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Title: The representations of Islam and Muslims at the United Nations General Assembly, 2013-2016 : a corpus-assisted critical discourse analysis
Author: Al-Anbar, Khaled Abdullah Nayef
ISNI:       0000 0004 8509 8464
Awarding Body: University of Southampton
Current Institution: University of Southampton
Date of Award: 2018
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This thesis grew out of a sense that there is a timely need to investigate the representational dimension of language and ways in which ideologies are discursively constructed around a much-debated social group that captured global public concern in recent years. Through a specifically tailored discourse-analytical approach, the research combines Critical Discourse Analysis (CDA) and Corpus Linguistics (CL) to analyse a 1,627,000-word corpus of 787 political speeches delivered at the United Nations General Assembly (UNGA) between 2013-2016. The value of conducting this investigation stems from the observation that divisive rhetoric has become increasingly acceptable in political dialogue around Islam and Muslims following the rise of (a) ISIS and its likes which claim to represent the religion and (b) right-wing populism in Europe. Less academic attention is given to investigating and critiquing the representations of Islam and Muslims in discourses delivered by key political leaders at global leading institutions like the United Nations, certainly not from a linguistic standpoint. It is in this particular context of knowledge gap that this study wishes to contribute. With the help of CL, this predominantly qualitative investigation draws upon CDA as a theoretical stance and a methodological path to conduct in-depth analyses of the wider effects of bringing religion as an object of debate in international politics. The large data corpus allows me to explore the most frequently recurring representations which become naturalised and get disseminated through political discourse as a crucial vehicle of transmission. Some of the analytical methods applied in this study included Halliday’s SFL, the DHA associated with the Vienna school of CDA and van Leeuwen’s socio-semantic theories of legitimation. Analyses unveil that the representations of Islam and Muslims in the discourses of the UNGA are seen as connected to wider depictions including those appearing in media portrayals and other political discourses outside the UN. The studied political statements debated views about (a) the religion itself (b) the threat of extremism, and (c) the challenges of Islamophobia. The thesis concludes by considering the implications of the research findings then provides several recommendations to embrace discourses that promote co-existence and challenge ones that provide sustenance to the ‘clash of civilisations’ thesis and the politics of fear it promulgates.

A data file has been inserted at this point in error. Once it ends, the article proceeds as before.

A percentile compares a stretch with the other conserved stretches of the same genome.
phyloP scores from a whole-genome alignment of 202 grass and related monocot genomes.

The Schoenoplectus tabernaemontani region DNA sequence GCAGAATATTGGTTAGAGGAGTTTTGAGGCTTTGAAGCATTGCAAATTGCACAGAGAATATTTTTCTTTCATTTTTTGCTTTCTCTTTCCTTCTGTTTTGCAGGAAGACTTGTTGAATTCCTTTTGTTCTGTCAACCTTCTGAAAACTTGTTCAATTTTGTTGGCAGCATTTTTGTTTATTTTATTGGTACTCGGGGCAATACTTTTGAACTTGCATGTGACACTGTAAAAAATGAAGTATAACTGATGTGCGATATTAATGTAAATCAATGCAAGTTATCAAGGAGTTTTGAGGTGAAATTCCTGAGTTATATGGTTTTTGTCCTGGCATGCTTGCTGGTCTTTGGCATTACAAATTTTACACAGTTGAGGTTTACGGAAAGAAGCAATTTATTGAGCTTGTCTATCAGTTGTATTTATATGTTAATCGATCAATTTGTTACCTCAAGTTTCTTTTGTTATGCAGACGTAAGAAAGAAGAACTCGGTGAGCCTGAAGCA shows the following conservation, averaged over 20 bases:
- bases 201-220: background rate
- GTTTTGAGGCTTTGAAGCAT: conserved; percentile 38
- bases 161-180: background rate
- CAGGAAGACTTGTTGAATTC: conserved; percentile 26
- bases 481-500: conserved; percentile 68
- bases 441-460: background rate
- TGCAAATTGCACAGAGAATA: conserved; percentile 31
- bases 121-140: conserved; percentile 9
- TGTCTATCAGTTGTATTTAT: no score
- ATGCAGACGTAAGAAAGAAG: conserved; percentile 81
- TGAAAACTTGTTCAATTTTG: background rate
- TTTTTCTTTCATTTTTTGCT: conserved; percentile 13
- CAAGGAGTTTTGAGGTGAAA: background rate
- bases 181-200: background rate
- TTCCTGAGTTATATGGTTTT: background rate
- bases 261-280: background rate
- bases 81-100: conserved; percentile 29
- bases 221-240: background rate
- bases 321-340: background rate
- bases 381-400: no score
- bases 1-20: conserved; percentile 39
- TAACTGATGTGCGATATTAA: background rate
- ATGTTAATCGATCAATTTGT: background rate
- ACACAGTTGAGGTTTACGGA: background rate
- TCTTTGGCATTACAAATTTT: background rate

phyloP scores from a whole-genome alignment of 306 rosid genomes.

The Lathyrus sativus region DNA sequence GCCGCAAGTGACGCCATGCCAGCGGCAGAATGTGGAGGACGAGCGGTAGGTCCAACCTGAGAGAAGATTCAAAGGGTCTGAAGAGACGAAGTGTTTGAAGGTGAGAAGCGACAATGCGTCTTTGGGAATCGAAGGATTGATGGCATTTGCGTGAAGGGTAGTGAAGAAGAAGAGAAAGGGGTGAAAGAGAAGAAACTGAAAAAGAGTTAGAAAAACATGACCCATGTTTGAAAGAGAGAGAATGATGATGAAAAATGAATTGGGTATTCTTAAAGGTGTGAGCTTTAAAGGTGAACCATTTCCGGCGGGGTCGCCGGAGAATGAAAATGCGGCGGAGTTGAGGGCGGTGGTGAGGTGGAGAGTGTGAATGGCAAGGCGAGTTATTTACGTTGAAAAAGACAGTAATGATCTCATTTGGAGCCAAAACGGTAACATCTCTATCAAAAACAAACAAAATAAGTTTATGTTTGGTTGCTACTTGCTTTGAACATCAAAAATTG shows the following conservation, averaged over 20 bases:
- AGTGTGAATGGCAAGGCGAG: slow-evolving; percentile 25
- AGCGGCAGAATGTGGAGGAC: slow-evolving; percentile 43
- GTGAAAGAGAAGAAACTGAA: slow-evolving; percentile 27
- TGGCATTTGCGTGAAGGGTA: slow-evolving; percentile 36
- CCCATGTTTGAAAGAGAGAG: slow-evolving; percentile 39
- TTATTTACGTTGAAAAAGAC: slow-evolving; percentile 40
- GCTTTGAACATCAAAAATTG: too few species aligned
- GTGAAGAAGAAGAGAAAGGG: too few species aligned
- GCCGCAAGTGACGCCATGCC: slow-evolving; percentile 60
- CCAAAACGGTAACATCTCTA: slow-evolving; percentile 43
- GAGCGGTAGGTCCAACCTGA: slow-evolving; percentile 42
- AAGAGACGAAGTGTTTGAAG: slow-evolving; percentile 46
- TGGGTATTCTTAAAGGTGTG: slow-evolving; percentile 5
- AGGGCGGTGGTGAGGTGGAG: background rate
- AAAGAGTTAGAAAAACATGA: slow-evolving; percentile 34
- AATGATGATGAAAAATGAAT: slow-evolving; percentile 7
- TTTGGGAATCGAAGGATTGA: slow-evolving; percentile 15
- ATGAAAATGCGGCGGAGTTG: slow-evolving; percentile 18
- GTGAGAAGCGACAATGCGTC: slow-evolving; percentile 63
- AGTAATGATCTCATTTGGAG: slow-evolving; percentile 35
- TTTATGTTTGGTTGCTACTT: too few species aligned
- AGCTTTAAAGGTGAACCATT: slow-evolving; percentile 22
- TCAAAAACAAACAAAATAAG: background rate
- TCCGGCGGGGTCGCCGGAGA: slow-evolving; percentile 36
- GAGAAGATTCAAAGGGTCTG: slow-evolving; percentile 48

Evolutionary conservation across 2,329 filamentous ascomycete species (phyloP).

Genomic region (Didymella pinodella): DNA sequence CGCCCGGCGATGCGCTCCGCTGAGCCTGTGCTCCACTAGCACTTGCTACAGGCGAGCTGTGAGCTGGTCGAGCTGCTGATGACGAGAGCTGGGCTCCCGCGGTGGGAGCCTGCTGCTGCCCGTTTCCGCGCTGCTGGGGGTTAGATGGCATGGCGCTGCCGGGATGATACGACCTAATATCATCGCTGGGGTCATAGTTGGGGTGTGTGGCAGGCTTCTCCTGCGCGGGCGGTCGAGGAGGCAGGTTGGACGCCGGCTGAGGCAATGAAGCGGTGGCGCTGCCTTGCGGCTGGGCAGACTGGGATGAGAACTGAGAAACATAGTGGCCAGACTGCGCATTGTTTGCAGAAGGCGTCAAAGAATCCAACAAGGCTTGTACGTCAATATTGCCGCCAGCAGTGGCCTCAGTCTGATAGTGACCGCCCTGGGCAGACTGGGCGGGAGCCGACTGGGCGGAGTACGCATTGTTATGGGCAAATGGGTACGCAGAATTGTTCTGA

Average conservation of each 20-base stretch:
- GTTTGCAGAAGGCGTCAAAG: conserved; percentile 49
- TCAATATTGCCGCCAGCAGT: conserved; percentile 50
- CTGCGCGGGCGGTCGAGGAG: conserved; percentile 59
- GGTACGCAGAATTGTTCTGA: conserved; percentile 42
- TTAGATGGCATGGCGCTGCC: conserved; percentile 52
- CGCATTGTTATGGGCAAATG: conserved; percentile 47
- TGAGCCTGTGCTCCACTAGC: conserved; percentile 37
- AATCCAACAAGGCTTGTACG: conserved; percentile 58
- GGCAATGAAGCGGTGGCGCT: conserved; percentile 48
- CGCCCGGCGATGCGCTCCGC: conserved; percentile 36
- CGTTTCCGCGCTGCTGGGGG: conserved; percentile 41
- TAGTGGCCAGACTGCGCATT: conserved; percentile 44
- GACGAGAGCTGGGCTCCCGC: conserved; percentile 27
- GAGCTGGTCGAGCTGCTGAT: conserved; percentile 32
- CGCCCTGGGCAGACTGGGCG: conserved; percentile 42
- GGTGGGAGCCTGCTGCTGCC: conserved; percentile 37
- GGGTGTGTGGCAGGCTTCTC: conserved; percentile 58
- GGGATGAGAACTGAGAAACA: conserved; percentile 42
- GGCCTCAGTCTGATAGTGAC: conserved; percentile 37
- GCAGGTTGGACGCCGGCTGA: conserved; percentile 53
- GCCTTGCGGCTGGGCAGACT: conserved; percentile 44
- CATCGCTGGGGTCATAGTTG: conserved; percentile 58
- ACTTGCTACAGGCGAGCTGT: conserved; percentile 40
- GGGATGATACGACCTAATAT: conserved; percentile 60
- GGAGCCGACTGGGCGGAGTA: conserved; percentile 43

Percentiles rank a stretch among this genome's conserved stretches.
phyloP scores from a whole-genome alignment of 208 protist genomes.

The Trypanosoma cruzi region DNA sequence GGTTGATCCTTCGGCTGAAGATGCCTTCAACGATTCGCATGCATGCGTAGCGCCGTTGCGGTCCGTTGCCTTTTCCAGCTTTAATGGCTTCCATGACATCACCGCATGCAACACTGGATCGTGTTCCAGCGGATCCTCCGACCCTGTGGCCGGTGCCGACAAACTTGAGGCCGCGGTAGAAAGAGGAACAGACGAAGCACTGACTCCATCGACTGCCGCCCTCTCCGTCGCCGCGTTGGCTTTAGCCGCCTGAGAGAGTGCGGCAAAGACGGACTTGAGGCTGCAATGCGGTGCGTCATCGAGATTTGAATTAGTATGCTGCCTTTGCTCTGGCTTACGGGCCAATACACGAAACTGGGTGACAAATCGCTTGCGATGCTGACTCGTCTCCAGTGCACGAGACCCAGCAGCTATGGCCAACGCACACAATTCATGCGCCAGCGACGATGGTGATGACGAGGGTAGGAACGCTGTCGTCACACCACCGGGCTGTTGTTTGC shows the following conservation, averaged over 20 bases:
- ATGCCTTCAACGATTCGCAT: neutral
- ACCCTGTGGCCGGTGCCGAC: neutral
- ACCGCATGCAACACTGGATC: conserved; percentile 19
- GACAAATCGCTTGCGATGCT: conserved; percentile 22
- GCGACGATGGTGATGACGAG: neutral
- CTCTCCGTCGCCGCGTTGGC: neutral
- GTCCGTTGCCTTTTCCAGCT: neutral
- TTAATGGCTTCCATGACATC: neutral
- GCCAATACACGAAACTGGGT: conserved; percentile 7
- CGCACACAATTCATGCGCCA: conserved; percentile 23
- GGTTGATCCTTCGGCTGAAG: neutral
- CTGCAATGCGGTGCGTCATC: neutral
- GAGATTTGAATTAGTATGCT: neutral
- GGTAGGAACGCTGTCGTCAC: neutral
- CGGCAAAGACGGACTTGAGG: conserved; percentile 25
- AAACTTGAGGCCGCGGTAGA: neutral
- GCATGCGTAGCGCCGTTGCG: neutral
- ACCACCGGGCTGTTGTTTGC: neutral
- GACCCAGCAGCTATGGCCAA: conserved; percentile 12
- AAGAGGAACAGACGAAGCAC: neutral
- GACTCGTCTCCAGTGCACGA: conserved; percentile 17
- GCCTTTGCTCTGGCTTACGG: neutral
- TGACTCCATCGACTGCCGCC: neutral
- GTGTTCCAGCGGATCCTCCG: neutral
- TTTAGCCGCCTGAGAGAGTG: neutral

Supervisor: Zotzmann, Karin ; Bernasek, Lisa M. Sponsor: Not available
Qualification Name: Thesis (Ph.D.) Qualification Level: Doctoral
EThOS ID:  DOI: Not available